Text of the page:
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Frequently asked questions and help pages tend to go one of two ways – good FAQ pages can provide a helpful resource for customers, providing the answers they are looking for and reducing the burden on customer services teams. On the other hand, poor FAQ pages are often unstructured, information dumps that are difficult to navigate and no help to anyone. Here’s how to avoid the latter and how to write helpful FAQ pages your visitors will love.
What to include
In order for your frequently asked questions page to be a useful resource, it is vital that it contains genuine commonly asked questions from your customers. You have probably come across FAQ pages containing questions that no customer is likely to ask, or, worse, those that are essentially thinly disguised sales pages.
Avoid this by sourcing real questions from customers and collate useful answers by involving staff from all areas of the business. Good sources of frequently asked questions include:
- Social media conversations
- Your sales team
- Your customer services team
- Shop floor/front of house staff
- Search queries on your website
Truly authentic FAQs also don’t ignore negative repeat questions. Use your FAQ page to address any concerns and provide reassurance. For example, Spotify doesn’t shy away from addressing a common confusion about its service – whether or not you can burn Spotify tracks to CD. The answer confirms that you can’t but highlights the benefits of a streaming-only service.
Remember to keep your frequently asked questions completely current. It should be a living document/page and new questions should be added as they become common. Also set a timetable for reviewing your FAQs and removing or updating those that are out of date. If the questions or answers aren’t relevant, then the FAQs won’t be helpful for those looking for information.
Ways to get in touch
People viewing FAQ pages are generally looking for answers, so add clear signposting for getting in touch if they can’t find what they’re looking for. For example, after spending a certain amount of time in their help directory, Argos directs people who can’t find the answer they’re looking for to live chat, and contact details are also prominently displayed.
How to write your FAQs
Answer the question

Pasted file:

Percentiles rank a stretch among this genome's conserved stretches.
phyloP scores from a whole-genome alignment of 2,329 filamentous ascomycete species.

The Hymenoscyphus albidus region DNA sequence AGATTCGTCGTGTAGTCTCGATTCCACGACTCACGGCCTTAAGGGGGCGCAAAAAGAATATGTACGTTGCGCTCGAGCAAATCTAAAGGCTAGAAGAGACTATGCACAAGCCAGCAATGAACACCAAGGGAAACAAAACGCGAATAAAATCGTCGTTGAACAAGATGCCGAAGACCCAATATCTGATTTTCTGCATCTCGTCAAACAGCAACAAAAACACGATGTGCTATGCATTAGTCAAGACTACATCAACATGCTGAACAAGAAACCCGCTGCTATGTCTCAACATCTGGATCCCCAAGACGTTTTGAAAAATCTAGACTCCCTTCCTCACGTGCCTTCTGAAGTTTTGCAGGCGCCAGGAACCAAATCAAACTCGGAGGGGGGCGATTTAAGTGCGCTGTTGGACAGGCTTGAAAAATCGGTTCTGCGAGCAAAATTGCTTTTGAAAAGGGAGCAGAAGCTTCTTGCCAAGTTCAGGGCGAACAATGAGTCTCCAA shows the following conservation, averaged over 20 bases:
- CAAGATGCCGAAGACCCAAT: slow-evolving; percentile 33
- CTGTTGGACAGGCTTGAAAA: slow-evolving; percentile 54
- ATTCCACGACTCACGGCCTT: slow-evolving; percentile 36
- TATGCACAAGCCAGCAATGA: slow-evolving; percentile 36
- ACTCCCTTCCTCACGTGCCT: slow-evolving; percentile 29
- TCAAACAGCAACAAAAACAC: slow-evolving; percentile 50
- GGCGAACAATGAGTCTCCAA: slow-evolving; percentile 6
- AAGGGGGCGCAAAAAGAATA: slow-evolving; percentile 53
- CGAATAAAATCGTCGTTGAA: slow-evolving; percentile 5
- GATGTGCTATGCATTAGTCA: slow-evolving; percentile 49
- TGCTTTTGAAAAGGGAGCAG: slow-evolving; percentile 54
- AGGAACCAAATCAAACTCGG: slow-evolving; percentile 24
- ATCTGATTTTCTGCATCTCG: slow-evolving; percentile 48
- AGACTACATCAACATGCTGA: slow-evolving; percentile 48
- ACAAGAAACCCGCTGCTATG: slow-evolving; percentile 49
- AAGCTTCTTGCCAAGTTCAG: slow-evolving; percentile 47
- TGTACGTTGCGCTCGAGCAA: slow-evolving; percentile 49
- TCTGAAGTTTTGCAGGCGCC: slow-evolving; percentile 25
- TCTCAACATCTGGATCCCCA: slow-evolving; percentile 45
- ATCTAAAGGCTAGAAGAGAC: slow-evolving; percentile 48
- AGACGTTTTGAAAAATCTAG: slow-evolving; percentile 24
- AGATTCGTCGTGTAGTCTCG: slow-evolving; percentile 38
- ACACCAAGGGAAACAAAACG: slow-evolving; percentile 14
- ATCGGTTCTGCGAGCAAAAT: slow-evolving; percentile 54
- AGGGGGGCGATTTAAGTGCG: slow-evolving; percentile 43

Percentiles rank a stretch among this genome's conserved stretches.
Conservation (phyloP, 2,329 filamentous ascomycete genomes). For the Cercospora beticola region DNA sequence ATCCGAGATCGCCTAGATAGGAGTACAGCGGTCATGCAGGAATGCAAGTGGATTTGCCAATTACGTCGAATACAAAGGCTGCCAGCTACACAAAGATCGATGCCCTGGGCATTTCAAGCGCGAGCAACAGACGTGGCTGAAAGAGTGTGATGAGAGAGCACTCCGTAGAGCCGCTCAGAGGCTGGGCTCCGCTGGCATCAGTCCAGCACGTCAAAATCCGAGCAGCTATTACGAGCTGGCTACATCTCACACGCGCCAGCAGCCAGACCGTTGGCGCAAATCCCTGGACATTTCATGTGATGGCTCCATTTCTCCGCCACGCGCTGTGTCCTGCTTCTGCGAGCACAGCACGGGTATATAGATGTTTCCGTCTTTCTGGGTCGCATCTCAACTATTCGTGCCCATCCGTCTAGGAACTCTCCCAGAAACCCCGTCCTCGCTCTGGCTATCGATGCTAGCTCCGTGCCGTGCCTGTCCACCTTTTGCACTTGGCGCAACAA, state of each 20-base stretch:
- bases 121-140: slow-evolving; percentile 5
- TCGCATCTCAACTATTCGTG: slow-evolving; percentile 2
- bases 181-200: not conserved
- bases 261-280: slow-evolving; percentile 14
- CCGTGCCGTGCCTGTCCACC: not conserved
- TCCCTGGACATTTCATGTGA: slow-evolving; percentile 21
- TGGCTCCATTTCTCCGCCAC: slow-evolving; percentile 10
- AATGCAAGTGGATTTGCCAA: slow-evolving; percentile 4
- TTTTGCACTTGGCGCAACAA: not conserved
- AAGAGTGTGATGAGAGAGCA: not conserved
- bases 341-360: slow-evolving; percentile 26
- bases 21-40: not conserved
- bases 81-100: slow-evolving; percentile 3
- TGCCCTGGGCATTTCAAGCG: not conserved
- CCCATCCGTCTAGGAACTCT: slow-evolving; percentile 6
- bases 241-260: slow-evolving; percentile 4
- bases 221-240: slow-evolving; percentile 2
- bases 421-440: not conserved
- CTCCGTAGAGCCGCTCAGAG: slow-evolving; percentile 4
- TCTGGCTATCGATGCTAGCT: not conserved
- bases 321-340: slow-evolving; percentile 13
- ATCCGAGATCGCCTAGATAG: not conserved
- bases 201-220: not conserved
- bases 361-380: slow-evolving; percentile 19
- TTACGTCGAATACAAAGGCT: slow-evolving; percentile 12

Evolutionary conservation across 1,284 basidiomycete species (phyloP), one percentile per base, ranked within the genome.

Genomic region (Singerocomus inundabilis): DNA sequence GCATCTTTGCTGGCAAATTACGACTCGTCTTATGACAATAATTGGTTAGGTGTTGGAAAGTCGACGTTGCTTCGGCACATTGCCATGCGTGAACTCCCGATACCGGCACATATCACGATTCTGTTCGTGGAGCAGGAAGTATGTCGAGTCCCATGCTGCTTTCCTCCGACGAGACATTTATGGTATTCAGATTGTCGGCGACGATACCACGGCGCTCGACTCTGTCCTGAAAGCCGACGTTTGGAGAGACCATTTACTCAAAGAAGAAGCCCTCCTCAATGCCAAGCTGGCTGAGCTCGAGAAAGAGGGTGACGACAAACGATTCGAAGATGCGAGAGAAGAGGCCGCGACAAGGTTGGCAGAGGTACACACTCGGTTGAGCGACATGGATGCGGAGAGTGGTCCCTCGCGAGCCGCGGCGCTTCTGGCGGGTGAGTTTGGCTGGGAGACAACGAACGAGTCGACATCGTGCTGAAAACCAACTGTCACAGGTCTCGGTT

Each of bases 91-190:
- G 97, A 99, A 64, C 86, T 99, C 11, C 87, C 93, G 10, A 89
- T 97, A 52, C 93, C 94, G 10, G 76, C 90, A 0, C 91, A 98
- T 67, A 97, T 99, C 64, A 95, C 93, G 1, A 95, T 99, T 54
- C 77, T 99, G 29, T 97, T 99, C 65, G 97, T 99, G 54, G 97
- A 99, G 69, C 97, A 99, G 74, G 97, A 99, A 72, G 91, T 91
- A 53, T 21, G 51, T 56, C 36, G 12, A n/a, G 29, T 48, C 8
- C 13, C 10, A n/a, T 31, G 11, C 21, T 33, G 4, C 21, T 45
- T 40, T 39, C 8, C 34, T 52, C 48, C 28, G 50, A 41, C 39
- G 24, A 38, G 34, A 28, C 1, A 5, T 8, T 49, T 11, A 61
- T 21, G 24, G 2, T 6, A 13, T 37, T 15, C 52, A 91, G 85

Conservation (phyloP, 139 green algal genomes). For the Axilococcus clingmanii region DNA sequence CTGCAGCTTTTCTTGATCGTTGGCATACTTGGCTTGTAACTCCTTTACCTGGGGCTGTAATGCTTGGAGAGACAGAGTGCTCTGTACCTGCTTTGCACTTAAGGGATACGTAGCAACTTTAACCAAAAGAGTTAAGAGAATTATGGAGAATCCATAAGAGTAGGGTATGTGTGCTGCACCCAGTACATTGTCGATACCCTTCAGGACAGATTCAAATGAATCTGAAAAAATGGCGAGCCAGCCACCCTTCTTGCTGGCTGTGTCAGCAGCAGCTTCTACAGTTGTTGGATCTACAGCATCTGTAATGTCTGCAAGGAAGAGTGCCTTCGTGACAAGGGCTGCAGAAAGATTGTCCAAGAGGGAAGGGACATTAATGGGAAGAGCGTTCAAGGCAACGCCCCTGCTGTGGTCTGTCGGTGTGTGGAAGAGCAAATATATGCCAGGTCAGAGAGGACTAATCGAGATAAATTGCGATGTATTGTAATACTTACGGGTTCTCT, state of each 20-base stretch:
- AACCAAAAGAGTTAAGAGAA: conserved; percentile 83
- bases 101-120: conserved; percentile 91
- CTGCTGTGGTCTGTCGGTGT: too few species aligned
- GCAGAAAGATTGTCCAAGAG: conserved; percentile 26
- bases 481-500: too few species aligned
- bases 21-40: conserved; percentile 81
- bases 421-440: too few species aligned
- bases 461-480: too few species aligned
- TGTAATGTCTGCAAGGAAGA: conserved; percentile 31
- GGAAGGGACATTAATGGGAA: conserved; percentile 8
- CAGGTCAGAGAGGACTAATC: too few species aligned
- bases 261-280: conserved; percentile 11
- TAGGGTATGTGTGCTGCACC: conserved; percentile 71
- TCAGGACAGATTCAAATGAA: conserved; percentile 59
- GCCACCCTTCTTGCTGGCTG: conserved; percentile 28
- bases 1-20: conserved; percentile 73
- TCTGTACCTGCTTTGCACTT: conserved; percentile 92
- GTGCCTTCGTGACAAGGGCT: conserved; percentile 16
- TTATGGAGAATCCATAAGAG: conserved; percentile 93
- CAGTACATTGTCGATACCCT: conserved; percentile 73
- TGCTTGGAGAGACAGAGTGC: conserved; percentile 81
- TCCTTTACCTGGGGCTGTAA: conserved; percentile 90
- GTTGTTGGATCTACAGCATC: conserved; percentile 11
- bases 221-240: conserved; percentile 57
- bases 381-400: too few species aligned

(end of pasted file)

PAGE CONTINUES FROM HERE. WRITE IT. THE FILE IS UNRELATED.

It sounds obvious, but many FAQ answers are overly wordy and take a long time to actually answer the question. Don’t add unnecessary detail, be succinct and get straight to the answer. Aid accessibility by using commonly understood words and defining any acronyms.
Use the language of your customers
Be mindful when writing FAQs that you use familiar language, not jargon terms you use inside your business. This is where insight from your customer-facing teams will come in useful, as well as any enquiries from people who can’t find what they’re looking for on your website. Some brands, such as Apple, have added a feedback mechanism to their FAQs. At the end of each FAQ is the opportunity to say if the answer was useful, which is a good way of identifying which FAQs are not providing the information expected.
Stay on brand
There’s no reason to resort to a formal tone on your FAQ page if your brand voice is normally friendly and relaxed. Use a consistent tone of voice to the rest of your website or your FAQs will seem disjointed. Social media scheduling tool Buffer demonstrate well how to write FAQ answers while retaining their usual helpful tone.
Don’t duplicate existing content
If information already exists elsewhere on your website, don’t duplicate it, link to it. Only include content that isn’t held elsewhere as duplication can have negative effects for SEO. For example, if you already have a detailed page on returns procedures, simply provide a “Returns instructions here” link on your FAQ page, rather than listing all the information again.
Likewise, don’t go into too much detail on your FAQ pages – if something needs explaining in greater depth, why not create a blog post or separate page, and link to it from your FAQ page?
How to structure your FAQs
Structure for ease of navigation
Always break up your FAQs so that they are easy to navigate. People will be scanning the text for the information they’re looking for, so don’t use a single block of text; instead, use sub-headings to clearly separate out headings and answers. If you have a lot of FAQs, you may want to sort them into tabs or categories, like Zappos.
Make them easy to find
Don’t hide your FAQs – clearly link from your home page and from other pages where people might have a question, for instance, on product pages. Ideally, have a separate URL which links to each FAQ so you can easily direct people to answers from email and social media.
If you have a large knowledge base, ensure answers are easily searchable, like John Lewis, who have added a search facility to their help section.
Five excellent FAQ pages for inspiration
These are five brands that have gone the extra mile to make their FAQ pages excellent – from using video and images to demonstrate the answers, to showing live updates on the most common queries.
Gousto use expandable sections to avoid overwhelming you with information, plus they have added the opportunity to ask your own question at the bottom of the page.
3. Canterbury University
Canterbury University rotates the top frequently asked questions on their page, based on the actual rate at which questions are received.
Graze helpfully shows step-by-step images for completing the most frequently sought-after tasks.
ASOS show live updates at the top of their help pages, as well as prominent links to the most common questions.
In conclusion, the best FAQ pages are the ones that quickly and clearly direct visitors to the specific information they are looking for. They contain real common questions, and are regularly refreshed with the most recent information.